For a while now, I've had trouble thinking of something to blog about, but it's all go at the moment, so here's a midday blogging to keep you all informed about the trivia of my life.
Many thanks to the oodles of people who told me that they might possibly come to the Cambridge Memory Championship, and much more sincere thanks to the people who've said they'll definitely come. There are enough of these that I've gone ahead and booked the venue, so it's definitely going to happen now. The current entry list is:
Johann Randall Abrina
Several of those possibles almost certainly won't be there, since that list includes the kind of person who replies 'possibly' to every Facebook invitation for fear of offending people. There's also a mental calculator who I invited by mistake, who said he'd come if I turned it into a mental calculation competition, but I'm not going to do that. The ever-wonderful duo of Phil Chambers and Dai Griffiths will be helping me with the arbiting.
In unrelated news, I really love the BBC! The one bit of this upcoming show I wasn't enthusiastic about was a day of filming a little documentary-type sequence about me to establish who I am. I've done so many of those things in the past that I asked the BBC person if they were going to do it in an interesting way at least, and she replied "Well, it's a comedy show, so it's going to be a comedy sketch, not a documentary-type thing." Which is super-groovy and now I'm looking forward to the whole thing!
Although it will take me away from my studies, because as well as a lot of memory training, I've spent the last two days learning Chinese with the help of the absolutely fabulous website Memrise.com! It's the work of Ed Cooke and friends, and it's really really useful for building Chinese vocabulary! I'm starting to think I might understand a word or two of Mandarin by the time I get to the next World Memory Championship!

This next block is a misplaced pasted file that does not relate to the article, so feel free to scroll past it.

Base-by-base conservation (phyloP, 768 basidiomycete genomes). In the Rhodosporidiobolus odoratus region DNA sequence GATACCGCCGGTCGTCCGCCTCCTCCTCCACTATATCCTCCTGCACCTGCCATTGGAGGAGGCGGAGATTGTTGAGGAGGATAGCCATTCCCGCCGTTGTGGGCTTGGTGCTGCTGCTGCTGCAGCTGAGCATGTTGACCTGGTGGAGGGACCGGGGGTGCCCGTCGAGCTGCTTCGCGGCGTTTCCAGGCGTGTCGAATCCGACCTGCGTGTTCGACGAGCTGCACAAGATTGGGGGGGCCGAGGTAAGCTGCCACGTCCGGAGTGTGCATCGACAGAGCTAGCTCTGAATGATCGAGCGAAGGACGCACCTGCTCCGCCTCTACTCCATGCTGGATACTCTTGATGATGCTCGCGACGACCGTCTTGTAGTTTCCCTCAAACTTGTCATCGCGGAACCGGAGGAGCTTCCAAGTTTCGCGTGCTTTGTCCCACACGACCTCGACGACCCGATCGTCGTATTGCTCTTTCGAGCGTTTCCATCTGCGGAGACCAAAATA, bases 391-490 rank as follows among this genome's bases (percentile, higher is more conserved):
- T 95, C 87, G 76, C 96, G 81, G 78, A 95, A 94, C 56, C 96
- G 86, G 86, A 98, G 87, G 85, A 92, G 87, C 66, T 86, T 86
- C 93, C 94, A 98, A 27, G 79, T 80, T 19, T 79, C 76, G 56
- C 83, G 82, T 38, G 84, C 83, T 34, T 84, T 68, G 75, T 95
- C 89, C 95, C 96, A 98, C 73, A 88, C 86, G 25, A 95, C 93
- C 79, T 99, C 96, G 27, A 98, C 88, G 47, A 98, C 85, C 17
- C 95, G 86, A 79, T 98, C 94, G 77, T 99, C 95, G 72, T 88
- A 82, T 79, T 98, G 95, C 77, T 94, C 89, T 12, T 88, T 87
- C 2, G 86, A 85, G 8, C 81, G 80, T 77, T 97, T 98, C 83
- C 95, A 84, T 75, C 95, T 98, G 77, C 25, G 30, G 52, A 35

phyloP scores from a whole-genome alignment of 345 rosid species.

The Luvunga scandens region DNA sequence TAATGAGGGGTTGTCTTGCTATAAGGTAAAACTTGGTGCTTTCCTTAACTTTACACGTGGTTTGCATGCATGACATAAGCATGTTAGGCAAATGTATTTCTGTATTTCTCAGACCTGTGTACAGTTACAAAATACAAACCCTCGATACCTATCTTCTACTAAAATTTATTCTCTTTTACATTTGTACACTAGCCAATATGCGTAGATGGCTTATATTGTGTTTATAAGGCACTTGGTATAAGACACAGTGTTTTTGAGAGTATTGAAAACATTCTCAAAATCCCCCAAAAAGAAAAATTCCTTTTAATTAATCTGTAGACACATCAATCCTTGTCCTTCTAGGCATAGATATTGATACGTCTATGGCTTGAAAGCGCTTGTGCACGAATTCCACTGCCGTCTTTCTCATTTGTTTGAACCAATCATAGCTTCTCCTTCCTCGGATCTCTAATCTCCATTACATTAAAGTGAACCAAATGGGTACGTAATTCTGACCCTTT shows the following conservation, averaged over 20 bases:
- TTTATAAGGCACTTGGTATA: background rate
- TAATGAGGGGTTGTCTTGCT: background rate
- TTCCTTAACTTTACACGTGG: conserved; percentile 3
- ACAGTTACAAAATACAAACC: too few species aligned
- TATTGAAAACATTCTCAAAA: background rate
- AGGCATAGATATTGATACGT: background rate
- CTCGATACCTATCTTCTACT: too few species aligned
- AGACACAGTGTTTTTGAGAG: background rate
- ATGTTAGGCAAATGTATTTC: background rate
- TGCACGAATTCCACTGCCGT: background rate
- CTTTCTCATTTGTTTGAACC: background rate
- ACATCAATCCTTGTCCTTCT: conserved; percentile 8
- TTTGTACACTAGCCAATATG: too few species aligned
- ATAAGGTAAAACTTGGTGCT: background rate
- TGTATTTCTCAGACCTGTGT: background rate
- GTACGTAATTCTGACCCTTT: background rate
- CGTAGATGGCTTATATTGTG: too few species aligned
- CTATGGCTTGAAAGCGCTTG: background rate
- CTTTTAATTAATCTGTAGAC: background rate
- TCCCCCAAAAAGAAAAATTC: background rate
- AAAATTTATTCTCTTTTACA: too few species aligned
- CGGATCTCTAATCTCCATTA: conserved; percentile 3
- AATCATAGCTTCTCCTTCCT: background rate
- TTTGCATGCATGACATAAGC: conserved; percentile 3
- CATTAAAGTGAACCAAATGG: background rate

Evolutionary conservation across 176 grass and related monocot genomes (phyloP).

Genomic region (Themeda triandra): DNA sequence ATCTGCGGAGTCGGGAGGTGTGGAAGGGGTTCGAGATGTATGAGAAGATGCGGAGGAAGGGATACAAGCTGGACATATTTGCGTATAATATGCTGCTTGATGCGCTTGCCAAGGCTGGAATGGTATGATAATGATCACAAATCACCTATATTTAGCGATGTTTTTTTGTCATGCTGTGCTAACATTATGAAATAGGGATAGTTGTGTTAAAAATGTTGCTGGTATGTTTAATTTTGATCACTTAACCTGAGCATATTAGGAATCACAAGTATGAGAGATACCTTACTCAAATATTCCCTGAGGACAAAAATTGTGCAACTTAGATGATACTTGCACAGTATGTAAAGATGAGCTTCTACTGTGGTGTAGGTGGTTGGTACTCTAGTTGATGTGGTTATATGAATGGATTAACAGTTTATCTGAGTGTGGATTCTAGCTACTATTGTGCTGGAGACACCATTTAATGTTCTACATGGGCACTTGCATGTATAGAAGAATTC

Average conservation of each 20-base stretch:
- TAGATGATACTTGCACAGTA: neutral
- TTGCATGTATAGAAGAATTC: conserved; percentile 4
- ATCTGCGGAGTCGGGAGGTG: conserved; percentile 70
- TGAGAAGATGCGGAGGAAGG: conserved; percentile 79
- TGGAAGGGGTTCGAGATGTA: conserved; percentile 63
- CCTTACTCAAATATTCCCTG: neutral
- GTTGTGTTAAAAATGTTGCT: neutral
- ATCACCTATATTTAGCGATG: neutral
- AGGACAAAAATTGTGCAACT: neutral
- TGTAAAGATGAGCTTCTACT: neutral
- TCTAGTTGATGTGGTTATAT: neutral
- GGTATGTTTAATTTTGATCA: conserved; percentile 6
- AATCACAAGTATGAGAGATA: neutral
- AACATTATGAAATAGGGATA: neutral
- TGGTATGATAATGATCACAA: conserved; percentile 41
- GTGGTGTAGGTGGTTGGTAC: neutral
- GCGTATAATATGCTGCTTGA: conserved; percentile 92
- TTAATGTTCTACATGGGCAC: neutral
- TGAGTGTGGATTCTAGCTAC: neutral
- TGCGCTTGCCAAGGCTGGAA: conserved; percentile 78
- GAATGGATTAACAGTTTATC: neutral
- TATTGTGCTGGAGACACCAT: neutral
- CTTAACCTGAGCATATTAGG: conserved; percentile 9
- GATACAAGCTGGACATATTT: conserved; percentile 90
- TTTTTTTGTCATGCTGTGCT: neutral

And furthermore, last Saturday's Doctor Who was a really really good one. After the downright dreadful pirate story last week, we needed something good, but "The Doctor's Wife" surpassed all my expectations. It was very much in the traditional style, studio-bound albeit with state-of-the-art special effects thrown in, with just four guest stars (and one voice), a role for Rory that was more in the mould of the male companions of the sixties rather than alternate whining and comic relief, a clever and original plotline and some nice acting all round (although David Tennant would still have played it a lot better than Matt Smith...). It was only on watching it for the second time that I noticed it was written by Neil Gaiman, which made me nod and say 'well, that explains it, then.' He's really awesome.